This tooth shall pass
It was about 3 a.m. the other night when I came up with the perfect birth control method: We’ll round up any couple out there thinking about engaging in unsafe sex and we’ll make them take care of my teething, screaming baby for 10 minutes. Not only will this prevent a lot of unwanted pregnancies, it may even end world overpopulation as we know it. The eventual extinction of the human race shouldn’t be ruled out either.
Such is the power of a teething baby. You wouldn’t think a 14-month-old could scare the hell out of you, but she can. Remember that demonic-possessed little girl from “The Exorcist?” She used to frighten me and haunt my dreams. Now I live with her.
Teething is the emergence of a baby’s first set of teeth through their gums. Although painful, all human beings have to go through it in order to produce healthy and white straight molars. The only alternative is to apply for U.K. citizenship.
This teething process usually begins around six months of age and continues all the way up until either age three, or until the parents check themselves into rehab, whichever comes first.
I however, am not going to rehab. I’m too tired, which is unfortunate, because solid, restorative sleep is a necessity for productive, hard-working members of society. And me too, for that matter.
The sleepless nights have gotten to the point where I’m beyond the help of mere cups of coffee. Instead, each morning I just dump out coffee grounds on a flat mirror, cut them into lines and snort them. It’s sort of like doing cocaine, only it’s Starbucks, so it’s more expensive.
Although the screaming is stressful, there are many other symptoms associated with teething, including fussiness, irritability, drooling, and biting. But enough about the parents, the baby will also show symptoms.
He or she may have a high temperature. The Web site babycenter.com says that while a fever may be normal, you should be concerned when the baby has “a rectal temperature of 101 degrees F or higher.” This leads us to:
STEVE’S PARENTING TIP OF THE DAY BASED ON PERSONAL EXPERIENCE: Make sure you keep your baby’s rectal thermometer far away from the regular adult oral thermometers. And that’s all I’m going to say about that.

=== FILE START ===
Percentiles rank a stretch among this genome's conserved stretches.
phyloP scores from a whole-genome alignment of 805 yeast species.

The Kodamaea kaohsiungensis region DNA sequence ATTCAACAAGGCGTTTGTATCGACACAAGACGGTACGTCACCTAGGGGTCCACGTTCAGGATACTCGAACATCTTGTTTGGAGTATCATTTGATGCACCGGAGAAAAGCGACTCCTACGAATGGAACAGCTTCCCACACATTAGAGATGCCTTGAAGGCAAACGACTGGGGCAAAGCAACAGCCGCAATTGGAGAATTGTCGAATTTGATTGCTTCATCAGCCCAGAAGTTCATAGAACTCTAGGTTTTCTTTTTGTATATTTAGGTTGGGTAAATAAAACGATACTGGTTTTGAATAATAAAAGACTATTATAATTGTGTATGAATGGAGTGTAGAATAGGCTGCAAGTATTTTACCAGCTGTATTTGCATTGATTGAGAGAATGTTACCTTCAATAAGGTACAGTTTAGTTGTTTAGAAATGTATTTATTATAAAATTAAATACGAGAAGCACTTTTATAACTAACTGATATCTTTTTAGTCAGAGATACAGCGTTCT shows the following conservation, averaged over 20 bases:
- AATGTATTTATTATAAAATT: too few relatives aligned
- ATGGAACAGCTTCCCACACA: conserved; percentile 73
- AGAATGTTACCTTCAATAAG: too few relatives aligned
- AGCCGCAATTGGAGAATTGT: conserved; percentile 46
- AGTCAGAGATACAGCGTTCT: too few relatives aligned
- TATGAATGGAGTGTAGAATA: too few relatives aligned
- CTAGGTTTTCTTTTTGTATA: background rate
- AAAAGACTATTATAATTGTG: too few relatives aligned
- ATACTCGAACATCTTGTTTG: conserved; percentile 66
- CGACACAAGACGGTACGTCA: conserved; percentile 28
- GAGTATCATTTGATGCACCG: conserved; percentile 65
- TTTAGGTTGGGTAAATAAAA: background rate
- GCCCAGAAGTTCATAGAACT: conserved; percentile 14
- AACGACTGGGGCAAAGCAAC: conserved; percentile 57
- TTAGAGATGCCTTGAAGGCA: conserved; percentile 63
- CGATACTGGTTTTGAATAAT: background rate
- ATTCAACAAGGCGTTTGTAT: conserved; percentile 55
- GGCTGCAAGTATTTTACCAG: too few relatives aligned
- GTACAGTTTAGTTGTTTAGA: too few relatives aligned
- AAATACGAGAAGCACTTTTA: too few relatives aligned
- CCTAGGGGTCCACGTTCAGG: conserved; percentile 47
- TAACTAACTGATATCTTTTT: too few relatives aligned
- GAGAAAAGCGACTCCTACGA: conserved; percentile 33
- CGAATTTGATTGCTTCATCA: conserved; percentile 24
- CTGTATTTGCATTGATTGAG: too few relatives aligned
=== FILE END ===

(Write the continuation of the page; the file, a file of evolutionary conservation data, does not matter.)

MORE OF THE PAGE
Back to the screaming, because I want to apologize to anyone who happened to be within a 10-block radius of us last Thursday night. Marie tried comforting the baby, but she just kept screaming for hours, (The baby that is. Marie quit screaming after a half-hour). For my part, I did what any supportive husband and loving father would do. I grabbed a bottle of vodka and left to go get a hotel room while instructing Marie to call me when the baby finally shut up.
Or at least, that’s what I wanted to do. In reality I sat there in bed, listening to screaming all night while silently praying that a soundproof pillow would miraculously fall from the sky. Or the roof could collapse on me too, bringing with it the sweet release of death. I wasn’t picky.
In fact, I’ll tell you what the screaming sounds like, just in case you’re interested — which you’re not — but I’m tired so I don’t care. Close your eyes and picture yourself in a small room with 75 pregnant possums all simultaneously going through a painful labor. Repeat this scenario for the next four nights.
That, my friends, is life at my house right now. An overreaction? Maybe. A buddy of mine — who happens to have three kids — reminds me that my daughter has to go through this painful experience, otherwise she’ll never have any teeth. I’m perfectly fine with that scenario. Sure, she’d be subject to a lifetime diet consisting of nothing but soup and Jell-O, but at least I’d get some sleep. Plus we’d save a ton on dental bills.
In the end I know this stage will pass. Hopefully soon. Because I have her application for U.K. citizenship sitting here, just ready to be mailed.